Graduation For Students With Special Needs Brings Excitement And Anxiety
This week nine students with significant disabilities took part in a graduation ceremony at Kauri Sue Hamilton School in Riverton. It was a time of celebration and anxiety about what lies ahead.
Friends and family packed the lobby at Kauri Sue, cheering on the students sitting sitting on a stage up front. Each wearing a cap and gown.
The actual name for the ceremony is a transition exercise and that word "transition" was on the minds of each of the parents in attendance.
“You know it’s really scary," says Amy Poulson. "I’ve been scared about this transition time for a long long time.”
Amy's daughter Shayla was one of the students receiving a certificate. Shayla is nonverbal and in a wheelchair and Amy say it's tough to leave behind a place that been such a great fit for her.
“Any kind of change for these kids is so huge so when they have change it’s really difficult on them but I think it’s equally difficult on us as parents," Amy says.
Shayla and her peers are older than typical public school graduates. They each have a mix of intellectual and communication disabilities and are offered special education services up until the age of 22.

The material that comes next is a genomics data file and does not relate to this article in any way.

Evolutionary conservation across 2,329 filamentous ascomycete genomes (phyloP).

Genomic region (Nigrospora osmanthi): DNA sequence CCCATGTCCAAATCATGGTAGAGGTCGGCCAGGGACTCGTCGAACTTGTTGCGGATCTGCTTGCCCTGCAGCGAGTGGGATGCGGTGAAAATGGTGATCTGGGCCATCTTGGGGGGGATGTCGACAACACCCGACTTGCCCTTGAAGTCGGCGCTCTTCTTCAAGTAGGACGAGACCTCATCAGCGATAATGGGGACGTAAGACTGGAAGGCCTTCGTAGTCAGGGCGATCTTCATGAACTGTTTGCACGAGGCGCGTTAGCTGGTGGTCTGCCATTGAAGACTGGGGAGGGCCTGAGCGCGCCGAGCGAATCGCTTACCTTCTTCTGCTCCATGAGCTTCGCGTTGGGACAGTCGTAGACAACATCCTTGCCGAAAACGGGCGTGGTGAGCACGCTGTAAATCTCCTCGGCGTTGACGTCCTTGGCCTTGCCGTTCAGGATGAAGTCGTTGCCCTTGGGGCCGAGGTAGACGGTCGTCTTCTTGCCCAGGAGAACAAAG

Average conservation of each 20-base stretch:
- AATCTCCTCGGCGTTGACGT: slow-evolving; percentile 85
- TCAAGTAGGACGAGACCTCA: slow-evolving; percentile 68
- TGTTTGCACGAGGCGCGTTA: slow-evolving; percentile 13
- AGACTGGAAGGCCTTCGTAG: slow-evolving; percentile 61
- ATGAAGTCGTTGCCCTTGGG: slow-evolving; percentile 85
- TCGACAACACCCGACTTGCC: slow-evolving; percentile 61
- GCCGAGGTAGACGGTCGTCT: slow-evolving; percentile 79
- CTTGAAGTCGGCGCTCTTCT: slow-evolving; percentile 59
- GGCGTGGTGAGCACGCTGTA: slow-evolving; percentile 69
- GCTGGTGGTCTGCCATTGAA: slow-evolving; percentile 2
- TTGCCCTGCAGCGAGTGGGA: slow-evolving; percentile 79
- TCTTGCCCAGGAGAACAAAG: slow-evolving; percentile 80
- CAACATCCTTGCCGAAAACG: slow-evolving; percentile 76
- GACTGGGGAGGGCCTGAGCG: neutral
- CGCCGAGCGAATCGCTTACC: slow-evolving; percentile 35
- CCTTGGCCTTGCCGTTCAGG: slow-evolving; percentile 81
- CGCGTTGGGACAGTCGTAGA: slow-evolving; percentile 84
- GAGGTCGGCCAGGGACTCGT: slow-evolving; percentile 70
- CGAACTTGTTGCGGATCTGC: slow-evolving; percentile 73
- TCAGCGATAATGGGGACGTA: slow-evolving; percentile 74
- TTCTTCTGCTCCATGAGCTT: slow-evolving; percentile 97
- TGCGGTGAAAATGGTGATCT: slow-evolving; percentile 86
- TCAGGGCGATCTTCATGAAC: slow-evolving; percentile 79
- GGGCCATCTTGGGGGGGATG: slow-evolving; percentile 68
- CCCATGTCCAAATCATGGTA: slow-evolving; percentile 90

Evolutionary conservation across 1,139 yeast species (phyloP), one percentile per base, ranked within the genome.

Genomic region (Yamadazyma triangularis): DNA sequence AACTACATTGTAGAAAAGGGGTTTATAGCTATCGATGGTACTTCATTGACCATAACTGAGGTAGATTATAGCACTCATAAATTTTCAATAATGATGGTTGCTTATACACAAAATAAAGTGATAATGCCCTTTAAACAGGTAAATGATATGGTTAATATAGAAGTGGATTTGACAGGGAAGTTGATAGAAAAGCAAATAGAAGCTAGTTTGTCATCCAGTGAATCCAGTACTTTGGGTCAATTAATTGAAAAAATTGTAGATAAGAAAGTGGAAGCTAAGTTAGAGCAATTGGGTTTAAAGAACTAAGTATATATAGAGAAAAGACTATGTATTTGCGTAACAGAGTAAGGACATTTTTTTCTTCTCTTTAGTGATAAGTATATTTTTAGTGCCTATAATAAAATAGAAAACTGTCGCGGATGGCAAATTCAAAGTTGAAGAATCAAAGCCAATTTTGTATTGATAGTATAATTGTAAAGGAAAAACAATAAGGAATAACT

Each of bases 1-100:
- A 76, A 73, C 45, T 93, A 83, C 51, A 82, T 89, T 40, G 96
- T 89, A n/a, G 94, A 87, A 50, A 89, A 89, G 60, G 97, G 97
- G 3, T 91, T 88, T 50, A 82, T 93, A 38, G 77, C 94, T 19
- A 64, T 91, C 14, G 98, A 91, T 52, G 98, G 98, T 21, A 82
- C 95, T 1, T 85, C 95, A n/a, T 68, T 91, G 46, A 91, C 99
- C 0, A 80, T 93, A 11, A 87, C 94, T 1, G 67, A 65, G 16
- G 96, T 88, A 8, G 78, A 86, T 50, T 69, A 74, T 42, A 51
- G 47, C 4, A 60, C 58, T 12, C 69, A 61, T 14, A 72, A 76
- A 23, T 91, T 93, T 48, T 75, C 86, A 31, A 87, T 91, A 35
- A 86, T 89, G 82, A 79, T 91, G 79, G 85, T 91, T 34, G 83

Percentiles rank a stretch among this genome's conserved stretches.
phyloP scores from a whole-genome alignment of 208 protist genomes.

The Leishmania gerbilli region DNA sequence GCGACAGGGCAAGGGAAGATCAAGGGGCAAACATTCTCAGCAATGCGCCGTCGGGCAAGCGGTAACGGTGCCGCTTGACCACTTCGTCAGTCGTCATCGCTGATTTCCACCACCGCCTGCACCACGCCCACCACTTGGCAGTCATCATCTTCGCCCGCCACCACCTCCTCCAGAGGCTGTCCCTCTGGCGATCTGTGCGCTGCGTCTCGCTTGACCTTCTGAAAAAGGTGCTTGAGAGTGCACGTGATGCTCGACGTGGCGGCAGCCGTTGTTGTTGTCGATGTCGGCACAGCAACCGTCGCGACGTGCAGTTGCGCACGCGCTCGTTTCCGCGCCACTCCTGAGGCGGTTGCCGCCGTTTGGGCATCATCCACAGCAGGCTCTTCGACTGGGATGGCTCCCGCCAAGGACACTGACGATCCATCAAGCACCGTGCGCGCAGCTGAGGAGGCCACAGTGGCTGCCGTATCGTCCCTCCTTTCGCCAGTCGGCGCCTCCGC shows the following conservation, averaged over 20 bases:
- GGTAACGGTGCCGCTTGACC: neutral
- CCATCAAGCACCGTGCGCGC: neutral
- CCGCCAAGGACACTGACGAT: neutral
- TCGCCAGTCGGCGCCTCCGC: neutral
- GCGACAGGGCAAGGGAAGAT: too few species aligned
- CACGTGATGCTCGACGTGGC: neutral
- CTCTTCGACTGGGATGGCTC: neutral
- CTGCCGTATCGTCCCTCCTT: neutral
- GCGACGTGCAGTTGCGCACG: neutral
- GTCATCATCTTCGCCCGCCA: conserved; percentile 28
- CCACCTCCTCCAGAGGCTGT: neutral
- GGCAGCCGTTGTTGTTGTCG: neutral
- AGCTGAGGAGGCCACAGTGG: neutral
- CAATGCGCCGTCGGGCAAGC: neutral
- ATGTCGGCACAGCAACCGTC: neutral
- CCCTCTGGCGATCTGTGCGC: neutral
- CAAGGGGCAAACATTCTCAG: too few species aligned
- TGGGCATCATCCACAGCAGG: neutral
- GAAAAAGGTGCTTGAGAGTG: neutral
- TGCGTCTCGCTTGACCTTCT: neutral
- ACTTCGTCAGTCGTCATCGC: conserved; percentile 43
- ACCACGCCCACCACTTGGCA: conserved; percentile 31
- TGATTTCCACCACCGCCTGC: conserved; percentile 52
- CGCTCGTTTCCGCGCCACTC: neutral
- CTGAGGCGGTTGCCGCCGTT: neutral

"At our school we have kids from age 5 to 22," says Rita Bouillon, the principal at Kauri Sue. "We’re the only school in the district that has students for 17 years. So we really get to know our students and their families really well.”
Bouillon says she and her staff do their best to prepare these students and their parents for the next step.
“We’re fortunate to live in the Salt Lake valley where there are a lot of choices," says Bouillon. "There are a lot of day programs for kids to go to but there are also a federal initiative to have these kids considered for jobs.”
Bouillon says one of their students was just offered a job working a few hours a week at a local pizza place. But the vast majority of these graduates will move on to day programs to help integrate them into the community.
These programs, Bouillon says, they’re just not the same as school. They often have less resources and less activities. But she hopes that these students have the skills and the support to make it work.